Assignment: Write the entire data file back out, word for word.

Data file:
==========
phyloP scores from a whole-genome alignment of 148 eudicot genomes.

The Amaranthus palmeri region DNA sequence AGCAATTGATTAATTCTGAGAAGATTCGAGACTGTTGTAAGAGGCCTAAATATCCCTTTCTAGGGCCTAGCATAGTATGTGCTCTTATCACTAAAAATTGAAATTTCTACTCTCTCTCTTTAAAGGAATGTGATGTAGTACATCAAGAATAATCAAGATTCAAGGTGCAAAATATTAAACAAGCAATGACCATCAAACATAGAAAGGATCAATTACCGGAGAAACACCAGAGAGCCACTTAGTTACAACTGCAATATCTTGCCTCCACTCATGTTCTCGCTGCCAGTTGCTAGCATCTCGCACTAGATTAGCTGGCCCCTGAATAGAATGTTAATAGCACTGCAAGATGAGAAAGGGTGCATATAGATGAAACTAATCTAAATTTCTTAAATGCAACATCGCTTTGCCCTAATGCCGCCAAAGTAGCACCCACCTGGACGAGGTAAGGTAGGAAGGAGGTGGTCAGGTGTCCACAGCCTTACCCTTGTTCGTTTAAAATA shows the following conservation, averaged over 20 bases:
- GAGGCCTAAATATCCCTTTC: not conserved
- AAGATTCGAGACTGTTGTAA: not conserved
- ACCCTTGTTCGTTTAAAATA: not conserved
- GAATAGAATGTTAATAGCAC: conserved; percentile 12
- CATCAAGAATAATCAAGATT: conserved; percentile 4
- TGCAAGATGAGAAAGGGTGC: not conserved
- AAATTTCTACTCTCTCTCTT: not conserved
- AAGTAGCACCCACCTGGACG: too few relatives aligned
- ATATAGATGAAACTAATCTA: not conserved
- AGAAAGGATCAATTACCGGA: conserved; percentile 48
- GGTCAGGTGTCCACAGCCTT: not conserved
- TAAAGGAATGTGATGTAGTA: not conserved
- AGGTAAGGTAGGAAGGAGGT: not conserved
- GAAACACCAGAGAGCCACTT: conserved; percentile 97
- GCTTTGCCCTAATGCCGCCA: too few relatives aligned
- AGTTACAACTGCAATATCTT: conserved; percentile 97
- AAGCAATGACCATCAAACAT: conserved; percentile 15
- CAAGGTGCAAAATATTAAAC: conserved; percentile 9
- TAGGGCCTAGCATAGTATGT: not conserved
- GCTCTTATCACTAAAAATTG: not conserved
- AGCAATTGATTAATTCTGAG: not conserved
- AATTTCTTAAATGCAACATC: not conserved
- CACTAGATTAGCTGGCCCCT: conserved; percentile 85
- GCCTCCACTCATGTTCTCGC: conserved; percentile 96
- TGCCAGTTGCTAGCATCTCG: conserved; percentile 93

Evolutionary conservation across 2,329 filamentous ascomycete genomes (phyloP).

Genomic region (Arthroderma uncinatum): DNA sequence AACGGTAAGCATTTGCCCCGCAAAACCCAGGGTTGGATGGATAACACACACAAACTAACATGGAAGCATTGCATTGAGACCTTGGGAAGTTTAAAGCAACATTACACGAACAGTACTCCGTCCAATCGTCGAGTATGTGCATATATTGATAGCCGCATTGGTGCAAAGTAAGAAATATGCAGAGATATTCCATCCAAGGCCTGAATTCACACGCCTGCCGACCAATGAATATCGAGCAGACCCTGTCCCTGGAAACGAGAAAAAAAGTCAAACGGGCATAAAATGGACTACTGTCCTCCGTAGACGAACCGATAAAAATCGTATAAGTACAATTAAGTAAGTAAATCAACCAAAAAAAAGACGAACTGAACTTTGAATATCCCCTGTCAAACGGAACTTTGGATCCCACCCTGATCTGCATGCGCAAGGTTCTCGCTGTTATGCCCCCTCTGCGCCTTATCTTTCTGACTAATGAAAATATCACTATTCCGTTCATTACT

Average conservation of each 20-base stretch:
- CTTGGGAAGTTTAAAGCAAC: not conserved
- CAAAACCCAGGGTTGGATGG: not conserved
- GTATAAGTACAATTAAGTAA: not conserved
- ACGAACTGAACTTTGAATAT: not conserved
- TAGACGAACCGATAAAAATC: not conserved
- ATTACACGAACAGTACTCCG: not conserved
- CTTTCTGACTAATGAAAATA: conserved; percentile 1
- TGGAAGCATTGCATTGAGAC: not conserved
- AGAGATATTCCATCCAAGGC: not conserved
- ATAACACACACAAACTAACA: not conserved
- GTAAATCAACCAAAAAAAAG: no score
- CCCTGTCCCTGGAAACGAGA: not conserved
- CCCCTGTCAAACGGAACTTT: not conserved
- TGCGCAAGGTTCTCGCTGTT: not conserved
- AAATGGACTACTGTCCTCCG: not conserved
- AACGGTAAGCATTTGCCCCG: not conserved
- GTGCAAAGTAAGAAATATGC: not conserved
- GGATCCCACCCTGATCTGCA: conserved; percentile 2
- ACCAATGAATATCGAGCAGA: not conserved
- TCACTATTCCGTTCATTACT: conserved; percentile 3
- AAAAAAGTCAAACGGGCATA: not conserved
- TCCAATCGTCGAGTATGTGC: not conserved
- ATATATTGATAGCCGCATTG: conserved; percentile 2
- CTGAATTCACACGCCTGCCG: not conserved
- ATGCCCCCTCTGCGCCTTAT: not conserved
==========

phyloP scores from a whole-genome alignment of 148 eudicot genomes.

The Amaranthus palmeri region DNA sequence AGCAATTGATTAATTCTGAGAAGATTCGAGACTGTTGTAAGAGGCCTAAATATCCCTTTCTAGGGCCTAGCATAGTATGTGCTCTTATCACTAAAAATTGAAATTTCTACTCTCTCTCTTTAAAGGAATGTGATGTAGTACATCAAGAATAATCAAGATTCAAGGTGCAAAATATTAAACAAGCAATGACCATCAAACATAGAAAGGATCAATTACCGGAGAAACACCAGAGAGCCACTTAGTTACAACTGCAATATCTTGCCTCCACTCATGTTCTCGCTGCCAGTTGCTAGCATCTCGCACTAGATTAGCTGGCCCCTGAATAGAATGTTAATAGCACTGCAAGATGAGAAAGGGTGCATATAGATGAAACTAATCTAAATTTCTTAAATGCAACATCGCTTTGCCCTAATGCCGCCAAAGTAGCACCCACCTGGACGAGGTAAGGTAGGAAGGAGGTGGTCAGGTGTCCACAGCCTTACCCTTGTTCGTTTAAAATA shows the following conservation, averaged over 20 bases:
- GAGGCCTAAATATCCCTTTC: not conserved
- AAGATTCGAGACTGTTGTAA: not conserved
- ACCCTTGTTCGTTTAAAATA: not conserved
- GAATAGAATGTTAATAGCAC: conserved; percentile 12
- CATCAAGAATAATCAAGATT: conserved; percentile 4
- TGCAAGATGAGAAAGGGTGC: not conserved
- AAATTTCTACTCTCTCTCTT: not conserved
- AAGTAGCACCCACCTGGACG: too few relatives aligned
- ATATAGATGAAACTAATCTA: not conserved
- AGAAAGGATCAATTACCGGA: conserved; percentile 48
- GGTCAGGTGTCCACAGCCTT: not conserved
- TAAAGGAATGTGATGTAGTA: not conserved
- AGGTAAGGTAGGAAGGAGGT: not conserved
- GAAACACCAGAGAGCCACTT: conserved; percentile 97
- GCTTTGCCCTAATGCCGCCA: too few relatives aligned
- AGTTACAACTGCAATATCTT: conserved; percentile 97
- AAGCAATGACCATCAAACAT: conserved; percentile 15
- CAAGGTGCAAAATATTAAAC: conserved; percentile 9
- TAGGGCCTAGCATAGTATGT: not conserved
- GCTCTTATCACTAAAAATTG: not conserved
- AGCAATTGATTAATTCTGAG: not conserved
- AATTTCTTAAATGCAACATC: not conserved
- CACTAGATTAGCTGGCCCCT: conserved; percentile 85
- GCCTCCACTCATGTTCTCGC: conserved; percentile 96
- TGCCAGTTGCTAGCATCTCG: conserved; percentile 93

Evolutionary conservation across 2,329 filamentous ascomycete genomes (phyloP).

Genomic region (Arthroderma uncinatum): DNA sequence AACGGTAAGCATTTGCCCCGCAAAACCCAGGGTTGGATGGATAACACACACAAACTAACATGGAAGCATTGCATTGAGACCTTGGGAAGTTTAAAGCAACATTACACGAACAGTACTCCGTCCAATCGTCGAGTATGTGCATATATTGATAGCCGCATTGGTGCAAAGTAAGAAATATGCAGAGATATTCCATCCAAGGCCTGAATTCACACGCCTGCCGACCAATGAATATCGAGCAGACCCTGTCCCTGGAAACGAGAAAAAAAGTCAAACGGGCATAAAATGGACTACTGTCCTCCGTAGACGAACCGATAAAAATCGTATAAGTACAATTAAGTAAGTAAATCAACCAAAAAAAAGACGAACTGAACTTTGAATATCCCCTGTCAAACGGAACTTTGGATCCCACCCTGATCTGCATGCGCAAGGTTCTCGCTGTTATGCCCCCTCTGCGCCTTATCTTTCTGACTAATGAAAATATCACTATTCCGTTCATTACT

Average conservation of each 20-base stretch:
- CTTGGGAAGTTTAAAGCAAC: not conserved
- CAAAACCCAGGGTTGGATGG: not conserved
- GTATAAGTACAATTAAGTAA: not conserved
- ACGAACTGAACTTTGAATAT: not conserved
- TAGACGAACCGATAAAAATC: not conserved
- ATTACACGAACAGTACTCCG: not conserved
- CTTTCTGACTAATGAAAATA: conserved; percentile 1
- TGGAAGCATTGCATTGAGAC: not conserved
- AGAGATATTCCATCCAAGGC: not conserved
- ATAACACACACAAACTAACA: not conserved
- GTAAATCAACCAAAAAAAAG: no score
- CCCTGTCCCTGGAAACGAGA: not conserved
- CCCCTGTCAAACGGAACTTT: not conserved
- TGCGCAAGGTTCTCGCTGTT: not conserved
- AAATGGACTACTGTCCTCCG: not conserved
- AACGGTAAGCATTTGCCCCG: not conserved
- GTGCAAAGTAAGAAATATGC: not conserved
- GGATCCCACCCTGATCTGCA: conserved; percentile 2
- ACCAATGAATATCGAGCAGA: not conserved
- TCACTATTCCGTTCATTACT: conserved; percentile 3
- AAAAAAGTCAAACGGGCATA: not conserved
- TCCAATCGTCGAGTATGTGC: not conserved
- ATATATTGATAGCCGCATTG: conserved; percentile 2
- CTGAATTCACACGCCTGCCG: not conserved
- ATGCCCCCTCTGCGCCTTAT: not conserved